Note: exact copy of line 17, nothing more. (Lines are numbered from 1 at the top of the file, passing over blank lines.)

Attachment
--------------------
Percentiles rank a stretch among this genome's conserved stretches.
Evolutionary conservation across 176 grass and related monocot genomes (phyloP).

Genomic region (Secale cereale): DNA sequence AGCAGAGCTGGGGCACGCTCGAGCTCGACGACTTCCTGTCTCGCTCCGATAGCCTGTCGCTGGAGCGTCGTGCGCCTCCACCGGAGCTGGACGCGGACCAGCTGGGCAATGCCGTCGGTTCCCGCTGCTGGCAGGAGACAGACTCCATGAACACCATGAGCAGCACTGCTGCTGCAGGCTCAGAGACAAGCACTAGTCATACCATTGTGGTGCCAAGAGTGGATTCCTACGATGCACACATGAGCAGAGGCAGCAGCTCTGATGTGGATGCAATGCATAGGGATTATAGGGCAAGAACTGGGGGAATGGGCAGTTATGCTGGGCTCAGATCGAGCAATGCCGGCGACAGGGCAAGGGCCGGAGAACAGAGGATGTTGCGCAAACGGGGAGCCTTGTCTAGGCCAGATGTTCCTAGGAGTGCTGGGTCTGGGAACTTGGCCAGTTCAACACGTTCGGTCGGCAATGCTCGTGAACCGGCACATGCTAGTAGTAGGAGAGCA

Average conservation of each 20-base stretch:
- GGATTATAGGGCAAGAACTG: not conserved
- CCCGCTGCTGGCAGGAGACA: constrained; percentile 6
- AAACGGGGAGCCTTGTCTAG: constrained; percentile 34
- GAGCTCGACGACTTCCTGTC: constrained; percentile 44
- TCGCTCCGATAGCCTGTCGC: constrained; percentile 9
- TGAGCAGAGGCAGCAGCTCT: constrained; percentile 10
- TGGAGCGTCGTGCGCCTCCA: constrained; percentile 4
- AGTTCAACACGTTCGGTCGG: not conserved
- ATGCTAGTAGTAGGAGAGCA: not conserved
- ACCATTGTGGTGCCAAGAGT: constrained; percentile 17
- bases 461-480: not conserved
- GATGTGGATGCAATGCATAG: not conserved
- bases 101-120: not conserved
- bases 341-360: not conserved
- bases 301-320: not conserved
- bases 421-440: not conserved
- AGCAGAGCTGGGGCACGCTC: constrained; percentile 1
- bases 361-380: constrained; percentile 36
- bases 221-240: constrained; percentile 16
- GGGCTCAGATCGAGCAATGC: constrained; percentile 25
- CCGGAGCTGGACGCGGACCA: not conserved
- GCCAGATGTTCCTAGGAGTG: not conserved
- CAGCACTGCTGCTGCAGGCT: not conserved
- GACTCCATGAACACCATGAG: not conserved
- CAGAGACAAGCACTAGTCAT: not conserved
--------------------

- bases 101-120: not conserved